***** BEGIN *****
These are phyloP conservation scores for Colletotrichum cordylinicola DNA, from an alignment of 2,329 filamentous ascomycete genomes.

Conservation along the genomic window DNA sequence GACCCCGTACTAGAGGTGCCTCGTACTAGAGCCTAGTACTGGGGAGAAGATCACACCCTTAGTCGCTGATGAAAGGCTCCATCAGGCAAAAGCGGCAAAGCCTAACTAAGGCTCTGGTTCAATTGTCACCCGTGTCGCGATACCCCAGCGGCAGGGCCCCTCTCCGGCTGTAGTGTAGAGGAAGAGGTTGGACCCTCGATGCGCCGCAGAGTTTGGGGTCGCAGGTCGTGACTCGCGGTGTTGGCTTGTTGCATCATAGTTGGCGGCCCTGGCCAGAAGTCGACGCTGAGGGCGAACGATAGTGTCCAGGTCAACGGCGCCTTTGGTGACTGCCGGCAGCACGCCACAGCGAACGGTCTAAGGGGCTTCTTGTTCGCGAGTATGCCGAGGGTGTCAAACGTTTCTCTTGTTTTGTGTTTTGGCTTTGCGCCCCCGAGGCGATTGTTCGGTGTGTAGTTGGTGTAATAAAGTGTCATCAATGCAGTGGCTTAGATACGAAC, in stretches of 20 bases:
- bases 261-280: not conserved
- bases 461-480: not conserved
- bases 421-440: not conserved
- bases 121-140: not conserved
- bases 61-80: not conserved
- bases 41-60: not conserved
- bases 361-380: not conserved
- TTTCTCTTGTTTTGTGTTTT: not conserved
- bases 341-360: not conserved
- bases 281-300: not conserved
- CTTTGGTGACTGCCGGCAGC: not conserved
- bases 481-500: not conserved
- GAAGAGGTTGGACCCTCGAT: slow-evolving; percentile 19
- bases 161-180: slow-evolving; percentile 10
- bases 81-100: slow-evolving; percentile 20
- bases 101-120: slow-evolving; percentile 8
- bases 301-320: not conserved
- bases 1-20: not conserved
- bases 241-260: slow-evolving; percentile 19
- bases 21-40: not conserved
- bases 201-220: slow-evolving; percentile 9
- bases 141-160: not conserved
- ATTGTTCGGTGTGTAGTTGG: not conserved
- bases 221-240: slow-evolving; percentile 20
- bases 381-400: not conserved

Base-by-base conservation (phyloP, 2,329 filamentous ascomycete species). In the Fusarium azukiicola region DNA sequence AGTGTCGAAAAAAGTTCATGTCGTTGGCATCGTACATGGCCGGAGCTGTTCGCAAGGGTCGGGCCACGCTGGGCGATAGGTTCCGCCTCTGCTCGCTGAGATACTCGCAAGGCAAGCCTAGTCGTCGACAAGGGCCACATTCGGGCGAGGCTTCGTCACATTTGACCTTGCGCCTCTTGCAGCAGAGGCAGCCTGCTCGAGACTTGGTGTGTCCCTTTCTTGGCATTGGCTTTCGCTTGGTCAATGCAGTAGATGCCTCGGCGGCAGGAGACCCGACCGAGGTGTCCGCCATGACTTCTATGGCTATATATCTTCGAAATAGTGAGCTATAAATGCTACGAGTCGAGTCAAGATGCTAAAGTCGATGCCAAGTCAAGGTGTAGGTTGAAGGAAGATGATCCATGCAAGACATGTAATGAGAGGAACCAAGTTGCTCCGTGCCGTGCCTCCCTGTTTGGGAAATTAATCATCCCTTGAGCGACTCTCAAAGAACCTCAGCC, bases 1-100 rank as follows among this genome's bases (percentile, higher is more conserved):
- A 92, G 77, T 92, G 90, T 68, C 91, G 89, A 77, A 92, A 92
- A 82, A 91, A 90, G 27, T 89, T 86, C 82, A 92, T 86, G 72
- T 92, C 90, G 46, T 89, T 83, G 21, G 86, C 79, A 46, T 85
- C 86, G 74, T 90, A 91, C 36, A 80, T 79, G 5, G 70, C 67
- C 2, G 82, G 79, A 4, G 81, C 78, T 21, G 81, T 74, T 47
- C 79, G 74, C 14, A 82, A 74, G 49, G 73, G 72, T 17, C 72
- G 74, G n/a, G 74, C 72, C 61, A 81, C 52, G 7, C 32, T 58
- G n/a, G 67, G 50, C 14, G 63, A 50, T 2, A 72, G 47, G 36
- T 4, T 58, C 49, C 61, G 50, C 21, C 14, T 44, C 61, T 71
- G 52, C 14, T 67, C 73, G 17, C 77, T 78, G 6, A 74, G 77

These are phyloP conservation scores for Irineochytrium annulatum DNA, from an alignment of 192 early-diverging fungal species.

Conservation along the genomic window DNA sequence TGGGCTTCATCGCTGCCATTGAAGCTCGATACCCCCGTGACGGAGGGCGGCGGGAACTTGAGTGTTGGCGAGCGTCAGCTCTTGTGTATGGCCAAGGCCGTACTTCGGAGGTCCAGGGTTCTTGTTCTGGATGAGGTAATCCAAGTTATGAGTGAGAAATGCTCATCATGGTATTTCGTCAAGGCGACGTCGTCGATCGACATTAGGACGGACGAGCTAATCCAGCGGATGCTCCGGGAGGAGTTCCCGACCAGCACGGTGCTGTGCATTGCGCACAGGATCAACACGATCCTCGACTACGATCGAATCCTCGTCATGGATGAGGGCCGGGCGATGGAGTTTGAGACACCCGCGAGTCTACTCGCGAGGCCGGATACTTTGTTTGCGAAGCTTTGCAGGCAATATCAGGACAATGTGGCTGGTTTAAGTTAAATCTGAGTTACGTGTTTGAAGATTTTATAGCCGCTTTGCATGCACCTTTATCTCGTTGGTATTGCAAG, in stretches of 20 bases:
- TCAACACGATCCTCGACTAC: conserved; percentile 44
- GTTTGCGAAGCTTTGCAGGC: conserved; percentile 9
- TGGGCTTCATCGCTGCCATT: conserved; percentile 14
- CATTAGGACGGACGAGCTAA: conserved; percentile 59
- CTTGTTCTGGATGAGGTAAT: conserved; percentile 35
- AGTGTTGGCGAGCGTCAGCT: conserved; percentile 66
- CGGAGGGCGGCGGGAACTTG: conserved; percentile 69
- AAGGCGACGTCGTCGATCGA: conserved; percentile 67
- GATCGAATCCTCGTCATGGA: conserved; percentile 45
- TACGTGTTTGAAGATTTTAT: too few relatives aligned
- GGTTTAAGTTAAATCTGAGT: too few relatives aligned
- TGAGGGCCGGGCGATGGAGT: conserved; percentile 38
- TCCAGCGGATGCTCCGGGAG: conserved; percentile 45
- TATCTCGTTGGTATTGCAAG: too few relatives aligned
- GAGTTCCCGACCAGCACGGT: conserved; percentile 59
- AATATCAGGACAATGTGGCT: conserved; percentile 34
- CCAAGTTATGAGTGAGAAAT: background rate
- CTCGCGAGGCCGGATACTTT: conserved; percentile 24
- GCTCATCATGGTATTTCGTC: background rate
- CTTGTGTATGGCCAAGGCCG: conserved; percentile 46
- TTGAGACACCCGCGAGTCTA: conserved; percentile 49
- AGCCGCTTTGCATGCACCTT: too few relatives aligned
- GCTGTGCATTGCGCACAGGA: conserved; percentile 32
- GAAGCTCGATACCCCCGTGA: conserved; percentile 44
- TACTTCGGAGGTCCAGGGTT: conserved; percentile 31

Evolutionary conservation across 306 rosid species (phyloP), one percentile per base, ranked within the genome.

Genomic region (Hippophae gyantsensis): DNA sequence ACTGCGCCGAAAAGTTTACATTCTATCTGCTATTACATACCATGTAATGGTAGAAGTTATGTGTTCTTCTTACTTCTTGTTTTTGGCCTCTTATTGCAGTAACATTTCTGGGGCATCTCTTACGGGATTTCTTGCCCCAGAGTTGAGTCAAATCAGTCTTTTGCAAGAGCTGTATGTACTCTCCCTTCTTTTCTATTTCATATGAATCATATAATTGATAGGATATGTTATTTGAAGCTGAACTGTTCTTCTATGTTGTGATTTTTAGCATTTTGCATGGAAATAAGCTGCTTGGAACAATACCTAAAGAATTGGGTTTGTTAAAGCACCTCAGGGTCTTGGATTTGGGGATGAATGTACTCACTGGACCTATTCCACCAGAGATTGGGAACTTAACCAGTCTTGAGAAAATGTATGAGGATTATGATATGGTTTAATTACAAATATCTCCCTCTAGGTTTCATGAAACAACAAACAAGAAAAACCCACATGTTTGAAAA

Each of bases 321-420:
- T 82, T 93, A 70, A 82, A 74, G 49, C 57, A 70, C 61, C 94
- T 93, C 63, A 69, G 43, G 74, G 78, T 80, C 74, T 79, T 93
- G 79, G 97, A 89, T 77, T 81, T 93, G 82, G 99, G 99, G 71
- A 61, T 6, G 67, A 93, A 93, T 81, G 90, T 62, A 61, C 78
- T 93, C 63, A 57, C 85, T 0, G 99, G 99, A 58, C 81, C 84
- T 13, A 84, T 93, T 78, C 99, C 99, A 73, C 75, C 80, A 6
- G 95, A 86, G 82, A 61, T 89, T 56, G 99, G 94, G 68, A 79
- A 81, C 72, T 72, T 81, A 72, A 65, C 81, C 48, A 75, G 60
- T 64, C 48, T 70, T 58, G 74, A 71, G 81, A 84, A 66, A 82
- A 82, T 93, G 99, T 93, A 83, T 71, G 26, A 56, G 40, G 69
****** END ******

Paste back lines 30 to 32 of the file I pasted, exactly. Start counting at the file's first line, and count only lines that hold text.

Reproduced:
- A 82, A 91, A 90, G 27, T 89, T 86, C 82, A 92, T 86, G 72
- T 92, C 90, G 46, T 89, T 83, G 21, G 86, C 79, A 46, T 85
- C 86, G 74, T 90, A 91, C 36, A 80, T 79, G 5, G 70, C 67